Latest High Blood Pressure News
FRIDAY, June 17, 2016 (HealthDay News) -- Living near an airport isn't just hard on your hearing, it may also be hard on your heart, new research suggests.
"The volume of air traffic has skyrocketed since jet-powered planes were introduced in the 1960s," said study author Marta Rojek, a researcher at Jagiellonian University Medical College in Krakow, Poland. "According to the International Civil Aviation Organization, there were 64 million take-offs and landings in 2013 and this figure is set to double in the next 20 years."
"The steady growth in air traffic and expansion of airports, along with the development of residential areas near airports, has led to more people being exposed to aircraft noise," Rojek said in a European Society of Cardiology news release.
She added there is emerging evidence that exposure to aircraft noise may increase the risk of high blood pressure, especially at night. There's also some data that suggest hospitalization for heart disease and stroke may increase with exposure to airplane noise, she said.
The new study included 201 people between the ages of 40 and 66. Approximately half lived in an area with high levels of aircraft noise for more than three years. The other group had low exposure to aircraft noise for more than three years.
People in high-noise areas were more likely to have high blood pressure -- 40 percent vs. 24 percent. People exposed to more aircraft noise were also more likely to have heart damage, the study showed.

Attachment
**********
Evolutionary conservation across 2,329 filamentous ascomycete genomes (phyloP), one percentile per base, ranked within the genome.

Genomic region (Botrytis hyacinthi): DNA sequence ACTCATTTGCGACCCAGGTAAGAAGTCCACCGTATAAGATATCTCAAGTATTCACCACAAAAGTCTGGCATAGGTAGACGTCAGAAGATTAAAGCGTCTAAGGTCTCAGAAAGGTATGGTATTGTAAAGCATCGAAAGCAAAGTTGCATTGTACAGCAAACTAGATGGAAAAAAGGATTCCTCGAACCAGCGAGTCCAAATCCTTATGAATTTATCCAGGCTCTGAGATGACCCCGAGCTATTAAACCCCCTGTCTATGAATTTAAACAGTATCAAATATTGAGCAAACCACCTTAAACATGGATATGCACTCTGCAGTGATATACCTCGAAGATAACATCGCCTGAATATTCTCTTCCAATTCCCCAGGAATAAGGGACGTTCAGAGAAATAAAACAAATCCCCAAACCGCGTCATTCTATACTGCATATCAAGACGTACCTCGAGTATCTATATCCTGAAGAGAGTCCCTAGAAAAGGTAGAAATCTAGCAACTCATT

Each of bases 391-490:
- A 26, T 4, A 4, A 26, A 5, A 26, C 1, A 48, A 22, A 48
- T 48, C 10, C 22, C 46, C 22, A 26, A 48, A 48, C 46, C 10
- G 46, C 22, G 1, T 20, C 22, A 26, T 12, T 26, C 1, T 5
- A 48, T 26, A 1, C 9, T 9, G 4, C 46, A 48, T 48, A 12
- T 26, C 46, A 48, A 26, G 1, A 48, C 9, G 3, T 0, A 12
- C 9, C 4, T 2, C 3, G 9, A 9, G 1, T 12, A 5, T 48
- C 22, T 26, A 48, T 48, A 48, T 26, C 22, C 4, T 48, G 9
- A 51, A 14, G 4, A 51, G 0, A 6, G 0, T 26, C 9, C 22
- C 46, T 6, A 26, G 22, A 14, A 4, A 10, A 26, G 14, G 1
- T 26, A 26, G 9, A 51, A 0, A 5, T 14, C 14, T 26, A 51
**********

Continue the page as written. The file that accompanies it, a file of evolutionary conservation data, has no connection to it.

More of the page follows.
Although the study wasn't designed to prove cause-and-effect, the "results suggest that living near an airport for three years or more is associated with an increased risk of high blood pressure and hypertension. These changes may then lead to damage of the aorta and heart which could increase the risk of having a heart attack," Rojek said.
"More work is needed to enforce laws on exposure to aircraft noise as it is detrimental to our health. We also need further research to understand how the damage occurs and whether it can be reversed," she concluded.
The findings were presented recently at the European Society of Cardiology meeting in Sophia Antipolis, France. Studies presented at meetings are typically considered preliminary until they've been published in a peer-reviewed journal.
-- Robert Preidt
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